Welcome to First Line Management at S-II

From the Ask Tom mailbag –

Question:
I was a technician in my company, they called me a lead technician, eight years on the job. Whenever there was a problem, most of the guys would come to me. If I couldn’t solve the problem, then we would go to our supervisor. Now, I am the supervisor.

No one really explained the difference between a lead tech and a supervisor. I always knew my supervisor did something different in his role than I did in my technician role, but now that it’s me, I’m not sure what the real difference is.

Response:
Good question. A supervisor is a first line manager, so welcome to the world of management. You are no longer directly doing the work, you are now accountable for the output of other people. It is your role to make sure the production (technician) work is getting done.

As a technician, you were always focused on two things, pace and quality. Were you working fast enough to produce the expected output? Did your output meet the quality standards set for the work? At times, if you worked too fast, a quality standard might be compromised. You might notice that in the reject rate, re-work, warranty complaints. To compensate, you might slow down, pay attention to each of the quality steps, so the output met the quality spec. But then, the pace might be too slow and you might not produce the expected output. It was a constant battle, pace and quality, pace and quality.

And, now, you are the supervisor. The issues are still about pace and quality, but the time frame is different. As a technician, your struggle with pace and quality was all about today, maybe this week, but not much more. Even as the lead technician, your struggles with pace and quality may have been about this week, maybe this month, but not much more.

As the supervisor, what are the elements that can impact both pace and quality?

  • Right technician assigned to the right project
  • Safe working environment, proper safety equipment
  • Right training for the right skill required by the project
  • Right tools used by the technicians required for the project
  • Right materials, in sufficient quantity, to be used for the project
  • Right equipment, in working order, properly maintained, to be used for the project
  • Conducive environment, proper lighting, working height
  • Corrective feedback for mistakes
  • Encouragement for performance

These are the levers that impact pace and quality. And, these are the levers for the supervisor. As you look at this list, to put all these in place requires a longer term outlook. Personnel has to be scheduled. Workload has to level amongst the team. Equipment has to be scheduled, maintained. The workplace has to be clean and maintained. Safety equipment in place, in perfect working order. Materials have to be ordered, accommodating lead times for certain materials. The time span outlook for this coordinating role requires thinking and working 3-12 months into the future.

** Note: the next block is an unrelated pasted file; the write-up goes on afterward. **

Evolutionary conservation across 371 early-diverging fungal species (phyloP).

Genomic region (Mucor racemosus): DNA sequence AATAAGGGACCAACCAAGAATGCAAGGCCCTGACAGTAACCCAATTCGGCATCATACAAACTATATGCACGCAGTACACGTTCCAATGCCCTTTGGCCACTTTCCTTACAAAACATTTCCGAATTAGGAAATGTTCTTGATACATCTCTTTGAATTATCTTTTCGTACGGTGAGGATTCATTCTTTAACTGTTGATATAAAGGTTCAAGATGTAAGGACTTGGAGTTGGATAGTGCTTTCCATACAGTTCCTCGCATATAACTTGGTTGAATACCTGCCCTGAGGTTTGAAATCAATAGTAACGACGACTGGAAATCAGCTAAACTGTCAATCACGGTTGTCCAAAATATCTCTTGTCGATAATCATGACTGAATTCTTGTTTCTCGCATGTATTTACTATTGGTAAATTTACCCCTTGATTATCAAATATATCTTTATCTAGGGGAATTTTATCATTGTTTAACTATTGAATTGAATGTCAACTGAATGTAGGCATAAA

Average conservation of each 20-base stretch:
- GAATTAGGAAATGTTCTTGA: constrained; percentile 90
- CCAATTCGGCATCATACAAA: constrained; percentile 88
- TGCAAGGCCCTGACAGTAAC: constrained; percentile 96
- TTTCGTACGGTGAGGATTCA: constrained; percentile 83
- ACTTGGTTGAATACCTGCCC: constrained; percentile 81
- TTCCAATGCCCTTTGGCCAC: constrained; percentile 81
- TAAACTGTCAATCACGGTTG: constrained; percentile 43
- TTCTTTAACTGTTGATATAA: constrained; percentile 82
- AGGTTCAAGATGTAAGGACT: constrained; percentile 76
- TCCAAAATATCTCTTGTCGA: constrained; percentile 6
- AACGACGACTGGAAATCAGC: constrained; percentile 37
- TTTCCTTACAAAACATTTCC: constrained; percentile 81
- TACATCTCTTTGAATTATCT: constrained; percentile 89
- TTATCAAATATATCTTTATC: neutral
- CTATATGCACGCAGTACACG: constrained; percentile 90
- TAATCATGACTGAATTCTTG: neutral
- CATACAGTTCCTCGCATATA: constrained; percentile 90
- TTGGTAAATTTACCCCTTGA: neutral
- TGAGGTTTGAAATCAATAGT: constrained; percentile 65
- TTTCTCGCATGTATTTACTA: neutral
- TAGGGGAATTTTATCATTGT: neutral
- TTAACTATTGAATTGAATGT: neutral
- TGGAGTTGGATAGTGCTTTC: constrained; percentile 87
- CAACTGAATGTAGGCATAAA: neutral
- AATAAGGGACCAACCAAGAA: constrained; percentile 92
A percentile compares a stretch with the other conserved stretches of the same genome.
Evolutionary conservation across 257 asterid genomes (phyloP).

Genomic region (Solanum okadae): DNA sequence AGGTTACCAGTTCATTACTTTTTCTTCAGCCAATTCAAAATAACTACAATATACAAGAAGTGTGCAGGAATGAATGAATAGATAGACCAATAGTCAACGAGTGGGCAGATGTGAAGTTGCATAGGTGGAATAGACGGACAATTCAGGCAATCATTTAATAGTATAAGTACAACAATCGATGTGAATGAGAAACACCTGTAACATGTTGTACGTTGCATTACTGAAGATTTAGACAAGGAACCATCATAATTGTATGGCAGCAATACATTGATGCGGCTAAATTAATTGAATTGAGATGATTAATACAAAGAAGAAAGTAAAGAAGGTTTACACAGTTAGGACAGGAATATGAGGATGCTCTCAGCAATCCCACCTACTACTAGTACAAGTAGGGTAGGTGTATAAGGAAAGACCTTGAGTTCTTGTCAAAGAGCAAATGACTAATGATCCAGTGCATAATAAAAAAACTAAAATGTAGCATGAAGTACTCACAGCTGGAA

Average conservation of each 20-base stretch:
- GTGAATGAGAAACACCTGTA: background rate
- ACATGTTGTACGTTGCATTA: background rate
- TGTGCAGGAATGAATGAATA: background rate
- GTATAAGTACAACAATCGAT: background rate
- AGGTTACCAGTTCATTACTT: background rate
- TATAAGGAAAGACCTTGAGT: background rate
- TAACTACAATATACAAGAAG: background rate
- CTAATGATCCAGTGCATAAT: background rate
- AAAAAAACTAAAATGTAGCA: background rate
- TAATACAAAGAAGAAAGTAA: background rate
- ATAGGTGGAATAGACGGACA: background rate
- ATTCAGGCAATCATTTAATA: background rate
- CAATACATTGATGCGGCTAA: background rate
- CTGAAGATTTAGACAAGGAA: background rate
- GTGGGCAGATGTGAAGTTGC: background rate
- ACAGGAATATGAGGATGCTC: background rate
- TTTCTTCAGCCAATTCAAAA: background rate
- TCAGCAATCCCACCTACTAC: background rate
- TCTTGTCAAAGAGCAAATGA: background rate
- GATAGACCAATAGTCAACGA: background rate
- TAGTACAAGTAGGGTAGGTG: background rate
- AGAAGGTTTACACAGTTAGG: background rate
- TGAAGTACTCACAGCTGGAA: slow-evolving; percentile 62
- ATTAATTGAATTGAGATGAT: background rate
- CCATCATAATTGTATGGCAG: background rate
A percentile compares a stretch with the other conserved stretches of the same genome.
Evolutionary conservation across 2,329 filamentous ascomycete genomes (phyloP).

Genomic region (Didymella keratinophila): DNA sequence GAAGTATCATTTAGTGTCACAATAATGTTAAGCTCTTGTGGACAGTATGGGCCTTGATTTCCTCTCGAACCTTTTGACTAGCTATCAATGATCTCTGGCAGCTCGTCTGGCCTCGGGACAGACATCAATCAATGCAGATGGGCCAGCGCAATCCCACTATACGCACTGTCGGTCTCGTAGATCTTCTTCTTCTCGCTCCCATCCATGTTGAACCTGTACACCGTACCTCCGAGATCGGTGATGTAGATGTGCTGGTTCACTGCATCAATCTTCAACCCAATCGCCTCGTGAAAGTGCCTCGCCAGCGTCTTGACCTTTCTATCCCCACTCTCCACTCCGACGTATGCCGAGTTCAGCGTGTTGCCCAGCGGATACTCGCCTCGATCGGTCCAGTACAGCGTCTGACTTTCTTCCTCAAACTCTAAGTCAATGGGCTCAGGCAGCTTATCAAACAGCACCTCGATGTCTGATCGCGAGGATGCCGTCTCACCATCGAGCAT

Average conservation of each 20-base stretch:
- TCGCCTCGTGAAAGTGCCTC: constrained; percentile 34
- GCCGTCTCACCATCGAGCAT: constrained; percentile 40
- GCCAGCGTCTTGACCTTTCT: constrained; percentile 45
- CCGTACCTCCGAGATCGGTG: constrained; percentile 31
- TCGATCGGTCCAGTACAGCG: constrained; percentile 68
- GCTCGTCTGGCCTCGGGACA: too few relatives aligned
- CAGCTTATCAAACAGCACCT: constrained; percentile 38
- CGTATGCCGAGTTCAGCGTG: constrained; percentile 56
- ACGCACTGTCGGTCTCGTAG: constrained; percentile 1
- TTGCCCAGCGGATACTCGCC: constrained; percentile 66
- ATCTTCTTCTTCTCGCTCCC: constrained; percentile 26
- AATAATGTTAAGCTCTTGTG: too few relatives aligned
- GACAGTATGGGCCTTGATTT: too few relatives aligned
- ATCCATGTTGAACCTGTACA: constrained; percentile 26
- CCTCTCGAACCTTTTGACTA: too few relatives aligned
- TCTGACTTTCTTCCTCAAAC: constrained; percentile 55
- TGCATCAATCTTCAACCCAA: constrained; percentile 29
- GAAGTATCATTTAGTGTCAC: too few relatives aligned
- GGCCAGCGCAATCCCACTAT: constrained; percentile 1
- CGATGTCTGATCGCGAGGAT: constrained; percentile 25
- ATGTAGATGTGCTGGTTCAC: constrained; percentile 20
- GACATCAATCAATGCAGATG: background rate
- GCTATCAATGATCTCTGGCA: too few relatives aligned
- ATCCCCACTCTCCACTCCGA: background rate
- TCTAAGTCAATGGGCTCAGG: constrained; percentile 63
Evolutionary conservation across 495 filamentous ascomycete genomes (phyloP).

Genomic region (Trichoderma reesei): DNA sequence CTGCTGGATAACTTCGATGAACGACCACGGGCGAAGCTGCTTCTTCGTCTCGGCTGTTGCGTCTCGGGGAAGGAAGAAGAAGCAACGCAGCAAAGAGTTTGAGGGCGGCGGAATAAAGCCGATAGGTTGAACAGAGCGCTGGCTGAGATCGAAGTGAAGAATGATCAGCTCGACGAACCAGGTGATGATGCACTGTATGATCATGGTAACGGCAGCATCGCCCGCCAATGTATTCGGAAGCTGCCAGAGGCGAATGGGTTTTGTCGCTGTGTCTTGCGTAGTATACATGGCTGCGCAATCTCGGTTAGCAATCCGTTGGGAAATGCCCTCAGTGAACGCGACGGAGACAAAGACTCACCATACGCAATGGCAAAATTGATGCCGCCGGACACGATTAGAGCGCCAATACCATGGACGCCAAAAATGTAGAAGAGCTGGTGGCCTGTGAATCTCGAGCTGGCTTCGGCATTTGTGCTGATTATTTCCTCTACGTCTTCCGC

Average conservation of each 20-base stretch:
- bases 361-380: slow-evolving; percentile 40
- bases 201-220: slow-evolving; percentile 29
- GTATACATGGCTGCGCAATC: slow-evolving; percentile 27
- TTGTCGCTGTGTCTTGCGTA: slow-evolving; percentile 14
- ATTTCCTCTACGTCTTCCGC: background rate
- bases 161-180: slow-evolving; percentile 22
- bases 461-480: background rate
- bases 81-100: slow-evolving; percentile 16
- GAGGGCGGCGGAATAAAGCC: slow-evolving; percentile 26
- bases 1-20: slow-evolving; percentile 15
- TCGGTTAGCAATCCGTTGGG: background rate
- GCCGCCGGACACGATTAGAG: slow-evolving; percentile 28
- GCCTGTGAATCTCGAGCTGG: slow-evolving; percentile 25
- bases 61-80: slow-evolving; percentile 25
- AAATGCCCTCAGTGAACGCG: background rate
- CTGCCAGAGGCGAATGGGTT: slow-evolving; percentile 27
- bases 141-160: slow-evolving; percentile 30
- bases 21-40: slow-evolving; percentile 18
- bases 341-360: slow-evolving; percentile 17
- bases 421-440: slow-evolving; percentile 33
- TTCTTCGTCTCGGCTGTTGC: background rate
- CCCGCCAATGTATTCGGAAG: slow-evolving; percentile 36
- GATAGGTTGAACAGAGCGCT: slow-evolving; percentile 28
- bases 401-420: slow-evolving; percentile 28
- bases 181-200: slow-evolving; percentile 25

The tools you will be using are no longer real tools, but schedules and checklists. You will conduct short meetings, huddles to make sure your team is all on the same page.

As a lead technician, you were the go-to-guy. When one of your team mates got stuck, you would quickly try one solution or another, based on your experience, and typically solve the problem. Until, of course, you got stuck.

Then, you would go to your supervisor. Your supervisor may or may not have as much experience as you, but your supervisor was relying on another set of problem solving tools. While you were trying this or that, your supervisor checked to see if we had solved that problem before and documented its best-practice solution.

S-II – Supervisor – Documented experience, best practice solutions

S-I – Technician – Trial and error problem solving

In the past, you relied on your skill at trial and error problem solving. You used your intuitive judgement to quickly test alternatives to solve the problem. Someone noticed and gave you a promotion.

Now, your world has changed. You will still solve many problems through trial and error, but you will begin to see the patterns in problems and connect them with tried and true solutions, elements in your standard operating procedure or best-practice manual.

As a technician, your value-add was quality. As a supervisor, your value add is accuracy, completeness and timeliness of output. Welcome to the world of first line management. –Tom
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As a side note, role designations may be different from one country to the next. The real calibration for the role is determined by the identified level of work in the role. In the United States, supervisory roles are typically S-II roles (3-12 months time span). In Australia, I am told supervisory roles may designate a high S-I role (3 months time span). Check your local listings. Film at eleven.
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Management Myths and Time Span
The Research of Elliott Jaques
Public Presentation
October 6, 2016 – 8:00a – 12:00 noon
Holy Cross Hospital Auditorium
Fort Lauderdale Florida
More information and registration

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